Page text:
What is a Silent Witness and how do you become one?
It’s been more than a week since Tishonda White-Grissom discovered racist graffiti spray-painted on her El Mirage home, and she’s still reeling.
White-Grissom turned to Facebook Live to document what she found the morning of May 27: Big, ugly words stating, “Trump was here” on her front door, “N- – – – – Leave” painted on the garage door, and other offensive phrases on the side of her house.
It was a sight she’d never personally seen before and harkened to a time she thought was bygone.
“It’s 2017, and this is what Trump has turned people to,” a crying White-Grissom told Facebook friends in a live video. “Look at what we woke up to. This hurts. Who would do this?”
She said that someone had meddled with the house’s outside power box and cut electricity overnight.
She became emotional as she recounted the experience. White-Grissom said President Donald Trump’s rhetoric during the election cycle has “unmasked” racists who feel emboldened to act hatefully and violently.
“What he preached and what he spoke made people think it was OK to do the things they’re doing,” White-Grissom said Wednesday. “This was done by the people that listened to what Trump said and felt like this was OK to do.”
White-Grissom has lived at the residence near Cactus and El Mirage roads with her husband and three young children for the past year.
Online, commenters who came across the videos told her to purchase a gun.
“That never crossed my mind, and it’s the thing we need least at this moment,” she said. “To be honest — I think it would backfire on us. I am the wrong color to stand my ground. That don’t do me any good.”
She said despite the outpouring of support by neighbors who helped to paint over the graffiti, she and her family are looking for another home in the wake of the incident.
“It was like being in the old days or something. It was baffling that this happened now,” she said. “This was eye-opening to me and my family. We all used to say that we are not our great-grandparents and that we wouldn’t allow ourselves to run away. But now that we’re in that situation, I’m asking if we’re strong enough to do that. For me and my husband, yes, but not my children. We have to move.”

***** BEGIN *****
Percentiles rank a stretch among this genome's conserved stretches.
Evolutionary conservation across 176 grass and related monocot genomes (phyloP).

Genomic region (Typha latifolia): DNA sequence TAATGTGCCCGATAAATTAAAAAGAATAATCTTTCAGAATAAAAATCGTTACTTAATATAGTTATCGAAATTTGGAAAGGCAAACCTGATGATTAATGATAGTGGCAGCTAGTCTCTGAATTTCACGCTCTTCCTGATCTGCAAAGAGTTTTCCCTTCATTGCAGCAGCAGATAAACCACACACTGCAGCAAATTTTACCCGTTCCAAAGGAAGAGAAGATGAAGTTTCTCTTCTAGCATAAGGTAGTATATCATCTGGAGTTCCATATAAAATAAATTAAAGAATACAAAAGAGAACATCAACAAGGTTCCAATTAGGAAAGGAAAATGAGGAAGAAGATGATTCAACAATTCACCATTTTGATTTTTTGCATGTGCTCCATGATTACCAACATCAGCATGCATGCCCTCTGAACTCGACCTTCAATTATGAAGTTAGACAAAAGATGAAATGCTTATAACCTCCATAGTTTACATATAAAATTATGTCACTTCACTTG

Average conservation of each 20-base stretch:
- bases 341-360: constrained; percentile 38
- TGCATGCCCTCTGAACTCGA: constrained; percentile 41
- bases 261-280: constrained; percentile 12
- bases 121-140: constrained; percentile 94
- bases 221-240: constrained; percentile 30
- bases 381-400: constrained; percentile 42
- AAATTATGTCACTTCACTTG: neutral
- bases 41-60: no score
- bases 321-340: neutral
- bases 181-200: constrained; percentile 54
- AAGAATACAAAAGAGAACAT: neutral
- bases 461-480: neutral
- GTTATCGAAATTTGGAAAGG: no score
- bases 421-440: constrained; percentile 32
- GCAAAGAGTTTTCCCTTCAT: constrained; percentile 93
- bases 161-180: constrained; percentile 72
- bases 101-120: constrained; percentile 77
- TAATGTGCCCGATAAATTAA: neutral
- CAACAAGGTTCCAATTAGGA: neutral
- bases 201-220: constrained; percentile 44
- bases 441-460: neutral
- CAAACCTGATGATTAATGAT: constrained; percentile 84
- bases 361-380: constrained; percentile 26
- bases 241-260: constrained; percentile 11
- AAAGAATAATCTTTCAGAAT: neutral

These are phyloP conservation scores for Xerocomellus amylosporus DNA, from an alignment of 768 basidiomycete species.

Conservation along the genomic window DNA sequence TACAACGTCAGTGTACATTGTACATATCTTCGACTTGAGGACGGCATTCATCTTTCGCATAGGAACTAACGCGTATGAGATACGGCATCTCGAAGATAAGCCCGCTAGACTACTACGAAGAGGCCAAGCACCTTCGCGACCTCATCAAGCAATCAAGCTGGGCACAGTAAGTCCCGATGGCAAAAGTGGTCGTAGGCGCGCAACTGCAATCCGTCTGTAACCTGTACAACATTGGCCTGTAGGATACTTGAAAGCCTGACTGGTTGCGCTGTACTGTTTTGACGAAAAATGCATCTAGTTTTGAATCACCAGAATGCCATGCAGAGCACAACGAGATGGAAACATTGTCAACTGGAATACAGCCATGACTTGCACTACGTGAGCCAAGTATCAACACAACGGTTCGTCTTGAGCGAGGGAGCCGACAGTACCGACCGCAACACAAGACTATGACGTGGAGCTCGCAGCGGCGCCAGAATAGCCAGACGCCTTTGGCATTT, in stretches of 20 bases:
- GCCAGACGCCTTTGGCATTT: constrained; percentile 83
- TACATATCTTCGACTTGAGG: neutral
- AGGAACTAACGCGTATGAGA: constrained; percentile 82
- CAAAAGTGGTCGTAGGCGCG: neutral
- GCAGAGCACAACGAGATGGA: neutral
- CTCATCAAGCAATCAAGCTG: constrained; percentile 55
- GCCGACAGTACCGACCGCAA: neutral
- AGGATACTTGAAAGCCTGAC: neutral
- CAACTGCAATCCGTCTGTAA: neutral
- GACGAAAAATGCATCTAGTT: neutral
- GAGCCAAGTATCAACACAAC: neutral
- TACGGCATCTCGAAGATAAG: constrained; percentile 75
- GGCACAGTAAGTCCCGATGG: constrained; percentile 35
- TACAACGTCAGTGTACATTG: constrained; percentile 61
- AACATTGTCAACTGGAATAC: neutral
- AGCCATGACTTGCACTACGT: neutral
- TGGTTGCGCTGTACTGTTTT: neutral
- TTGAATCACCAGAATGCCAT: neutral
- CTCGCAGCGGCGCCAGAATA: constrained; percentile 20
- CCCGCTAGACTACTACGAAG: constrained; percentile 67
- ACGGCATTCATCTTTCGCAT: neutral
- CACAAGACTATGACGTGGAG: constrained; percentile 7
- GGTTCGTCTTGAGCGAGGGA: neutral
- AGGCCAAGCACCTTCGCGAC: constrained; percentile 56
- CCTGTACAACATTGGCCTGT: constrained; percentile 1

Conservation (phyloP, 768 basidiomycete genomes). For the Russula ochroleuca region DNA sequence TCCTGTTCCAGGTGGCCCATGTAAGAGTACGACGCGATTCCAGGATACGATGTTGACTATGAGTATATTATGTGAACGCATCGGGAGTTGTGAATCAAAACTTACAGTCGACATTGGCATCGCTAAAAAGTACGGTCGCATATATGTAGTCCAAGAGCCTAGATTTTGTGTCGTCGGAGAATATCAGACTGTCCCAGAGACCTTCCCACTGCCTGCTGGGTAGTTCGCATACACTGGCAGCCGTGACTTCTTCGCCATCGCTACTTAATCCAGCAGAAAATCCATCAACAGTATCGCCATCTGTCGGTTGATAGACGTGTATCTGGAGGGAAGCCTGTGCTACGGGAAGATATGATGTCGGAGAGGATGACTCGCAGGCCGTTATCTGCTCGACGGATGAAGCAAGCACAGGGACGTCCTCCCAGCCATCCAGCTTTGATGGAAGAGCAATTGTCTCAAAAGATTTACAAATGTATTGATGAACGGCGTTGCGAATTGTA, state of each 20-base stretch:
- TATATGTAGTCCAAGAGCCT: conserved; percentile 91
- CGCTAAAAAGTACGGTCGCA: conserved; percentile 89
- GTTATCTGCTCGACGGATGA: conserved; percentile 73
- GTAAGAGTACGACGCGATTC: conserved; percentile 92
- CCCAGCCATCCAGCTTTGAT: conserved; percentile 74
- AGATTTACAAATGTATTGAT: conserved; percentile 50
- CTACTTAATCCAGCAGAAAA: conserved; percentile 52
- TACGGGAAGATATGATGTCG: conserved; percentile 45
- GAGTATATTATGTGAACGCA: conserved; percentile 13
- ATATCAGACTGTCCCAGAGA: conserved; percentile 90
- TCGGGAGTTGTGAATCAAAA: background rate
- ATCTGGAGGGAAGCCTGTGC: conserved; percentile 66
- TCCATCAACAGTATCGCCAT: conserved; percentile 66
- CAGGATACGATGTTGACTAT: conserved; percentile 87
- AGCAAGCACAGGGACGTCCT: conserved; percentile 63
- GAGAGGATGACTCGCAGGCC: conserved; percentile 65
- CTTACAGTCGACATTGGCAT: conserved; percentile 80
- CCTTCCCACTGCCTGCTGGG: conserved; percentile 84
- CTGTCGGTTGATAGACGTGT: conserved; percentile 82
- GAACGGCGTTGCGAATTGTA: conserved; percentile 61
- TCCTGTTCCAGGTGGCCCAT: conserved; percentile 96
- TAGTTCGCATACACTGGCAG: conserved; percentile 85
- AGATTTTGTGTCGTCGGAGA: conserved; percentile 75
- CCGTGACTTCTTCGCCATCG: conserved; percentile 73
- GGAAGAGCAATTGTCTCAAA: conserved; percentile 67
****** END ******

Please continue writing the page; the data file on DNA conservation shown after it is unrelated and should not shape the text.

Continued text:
Authorities said Wednesday that the incident remains under investigation but that there have been no suspects or leads identified in the case.
Footage from a neighbor’s security cameras have been submitted as evidence, police said. Anyone with information is urged to contact the El Mirage police at 623-933-1341.
In a November 2016 interview with CBS’ Lesley Stahl on “60 Minutes,” Trump addressed reports of racially charged violence by his alleged supporters in the wake of the election.
“I would say. ‘Don’t do it. That’s terrible,’ ‘cause I’m gonna bring this country together,” Trump said. “I am so saddened to hear that. And I say, ‘Stop it.’”
Other apparent hate incidents have been reported in Arizona in recent months, including fliers at Arizona State University calling to “save the white race,”bomb threats, racist graffiti and the twisting of a decorative menorah into a swastika, among others.
No reliable federal data exists in the United States that documents hate crimes or incidents of prejudice and intimidation.
The Arizona Republic is among several news organizations, civil-rights groups and technology companies partnered with ProPublica, a non-profit investigative newsroom, to document hate incidents through a database.
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